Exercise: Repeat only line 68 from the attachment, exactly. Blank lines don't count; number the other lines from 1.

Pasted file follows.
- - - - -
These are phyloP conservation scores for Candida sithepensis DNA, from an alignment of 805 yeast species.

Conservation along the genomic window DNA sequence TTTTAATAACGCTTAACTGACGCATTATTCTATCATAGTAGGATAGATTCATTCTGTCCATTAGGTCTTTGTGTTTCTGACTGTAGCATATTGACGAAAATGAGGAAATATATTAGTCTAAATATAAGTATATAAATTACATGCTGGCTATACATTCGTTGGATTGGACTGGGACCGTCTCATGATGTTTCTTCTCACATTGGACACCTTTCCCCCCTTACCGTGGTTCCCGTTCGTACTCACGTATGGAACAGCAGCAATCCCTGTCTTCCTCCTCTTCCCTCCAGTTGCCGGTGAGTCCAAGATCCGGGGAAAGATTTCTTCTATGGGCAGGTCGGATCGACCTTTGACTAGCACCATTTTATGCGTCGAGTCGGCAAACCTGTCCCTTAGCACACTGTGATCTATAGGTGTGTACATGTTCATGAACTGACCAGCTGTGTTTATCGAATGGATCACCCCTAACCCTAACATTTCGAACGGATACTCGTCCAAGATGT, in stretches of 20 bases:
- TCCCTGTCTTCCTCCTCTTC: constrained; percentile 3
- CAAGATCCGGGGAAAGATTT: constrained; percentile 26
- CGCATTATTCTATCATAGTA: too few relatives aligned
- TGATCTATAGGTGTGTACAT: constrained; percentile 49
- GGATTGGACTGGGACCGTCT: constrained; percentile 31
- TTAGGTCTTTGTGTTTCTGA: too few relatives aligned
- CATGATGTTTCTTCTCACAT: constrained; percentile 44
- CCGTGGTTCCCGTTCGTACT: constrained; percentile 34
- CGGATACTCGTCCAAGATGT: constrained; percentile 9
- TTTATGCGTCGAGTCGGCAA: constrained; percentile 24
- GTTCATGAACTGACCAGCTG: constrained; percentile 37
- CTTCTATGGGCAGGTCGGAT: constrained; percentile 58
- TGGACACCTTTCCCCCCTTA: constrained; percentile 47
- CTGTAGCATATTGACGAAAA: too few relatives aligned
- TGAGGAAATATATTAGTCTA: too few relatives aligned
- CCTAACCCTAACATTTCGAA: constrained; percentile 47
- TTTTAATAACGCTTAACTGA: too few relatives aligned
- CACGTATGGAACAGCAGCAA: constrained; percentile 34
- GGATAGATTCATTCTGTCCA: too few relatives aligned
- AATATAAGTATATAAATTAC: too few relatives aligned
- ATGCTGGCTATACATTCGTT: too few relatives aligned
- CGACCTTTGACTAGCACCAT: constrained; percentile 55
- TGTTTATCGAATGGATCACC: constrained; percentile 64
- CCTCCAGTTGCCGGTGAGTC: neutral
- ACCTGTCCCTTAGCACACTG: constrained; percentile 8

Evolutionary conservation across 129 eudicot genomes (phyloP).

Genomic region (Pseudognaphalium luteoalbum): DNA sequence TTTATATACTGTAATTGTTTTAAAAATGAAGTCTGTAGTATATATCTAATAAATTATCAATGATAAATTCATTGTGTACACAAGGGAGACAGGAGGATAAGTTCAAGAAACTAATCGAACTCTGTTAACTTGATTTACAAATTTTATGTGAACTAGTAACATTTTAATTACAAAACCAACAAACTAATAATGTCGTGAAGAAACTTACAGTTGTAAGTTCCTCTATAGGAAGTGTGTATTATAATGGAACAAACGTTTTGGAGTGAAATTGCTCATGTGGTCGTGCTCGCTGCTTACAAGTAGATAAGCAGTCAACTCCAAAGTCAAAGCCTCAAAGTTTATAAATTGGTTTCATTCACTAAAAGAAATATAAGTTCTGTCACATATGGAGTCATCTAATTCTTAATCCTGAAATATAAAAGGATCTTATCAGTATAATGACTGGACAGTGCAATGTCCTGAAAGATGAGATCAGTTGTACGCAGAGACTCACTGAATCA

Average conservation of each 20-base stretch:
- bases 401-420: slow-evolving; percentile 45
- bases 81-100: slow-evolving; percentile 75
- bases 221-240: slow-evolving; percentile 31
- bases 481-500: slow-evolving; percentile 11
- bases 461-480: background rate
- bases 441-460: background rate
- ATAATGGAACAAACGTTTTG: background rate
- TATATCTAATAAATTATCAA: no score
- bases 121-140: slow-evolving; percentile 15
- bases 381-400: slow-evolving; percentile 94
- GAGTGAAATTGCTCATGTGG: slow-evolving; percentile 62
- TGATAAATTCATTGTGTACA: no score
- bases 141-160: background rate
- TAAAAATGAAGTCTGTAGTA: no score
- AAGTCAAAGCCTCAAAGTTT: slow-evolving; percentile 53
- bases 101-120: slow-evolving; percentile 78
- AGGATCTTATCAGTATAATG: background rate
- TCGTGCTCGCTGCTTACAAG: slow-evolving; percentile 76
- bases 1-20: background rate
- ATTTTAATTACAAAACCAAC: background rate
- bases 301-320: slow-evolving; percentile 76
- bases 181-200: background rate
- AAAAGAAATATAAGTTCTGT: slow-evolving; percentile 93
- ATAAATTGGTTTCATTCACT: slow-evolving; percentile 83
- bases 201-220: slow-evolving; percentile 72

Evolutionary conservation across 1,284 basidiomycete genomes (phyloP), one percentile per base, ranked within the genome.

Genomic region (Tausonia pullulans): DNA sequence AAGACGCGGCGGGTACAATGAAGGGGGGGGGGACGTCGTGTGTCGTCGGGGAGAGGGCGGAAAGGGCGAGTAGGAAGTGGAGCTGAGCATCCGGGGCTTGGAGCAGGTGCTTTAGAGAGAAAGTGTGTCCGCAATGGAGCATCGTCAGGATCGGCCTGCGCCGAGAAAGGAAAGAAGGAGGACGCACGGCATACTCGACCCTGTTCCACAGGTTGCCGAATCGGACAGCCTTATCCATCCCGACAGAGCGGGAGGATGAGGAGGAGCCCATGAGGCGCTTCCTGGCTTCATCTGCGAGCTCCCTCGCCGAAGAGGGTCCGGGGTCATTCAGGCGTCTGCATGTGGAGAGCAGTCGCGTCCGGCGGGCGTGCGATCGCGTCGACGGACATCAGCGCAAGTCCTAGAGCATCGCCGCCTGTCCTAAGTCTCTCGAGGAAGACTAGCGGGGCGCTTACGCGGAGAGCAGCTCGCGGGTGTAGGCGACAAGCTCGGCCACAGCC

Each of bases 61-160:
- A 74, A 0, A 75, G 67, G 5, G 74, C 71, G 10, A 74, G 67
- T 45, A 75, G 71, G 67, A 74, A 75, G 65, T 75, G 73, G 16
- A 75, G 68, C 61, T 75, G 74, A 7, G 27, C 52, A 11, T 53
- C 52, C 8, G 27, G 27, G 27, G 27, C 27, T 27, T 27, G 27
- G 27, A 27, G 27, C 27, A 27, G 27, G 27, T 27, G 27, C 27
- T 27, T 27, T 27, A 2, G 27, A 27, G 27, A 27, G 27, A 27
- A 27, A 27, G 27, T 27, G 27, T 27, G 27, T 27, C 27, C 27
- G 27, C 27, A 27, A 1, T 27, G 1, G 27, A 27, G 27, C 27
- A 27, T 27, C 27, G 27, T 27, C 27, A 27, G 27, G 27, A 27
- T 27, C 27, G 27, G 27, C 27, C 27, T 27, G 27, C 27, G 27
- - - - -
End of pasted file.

- T 27, C 27, G 27, G 27, C 27, C 27, T 27, G 27, C 27, G 27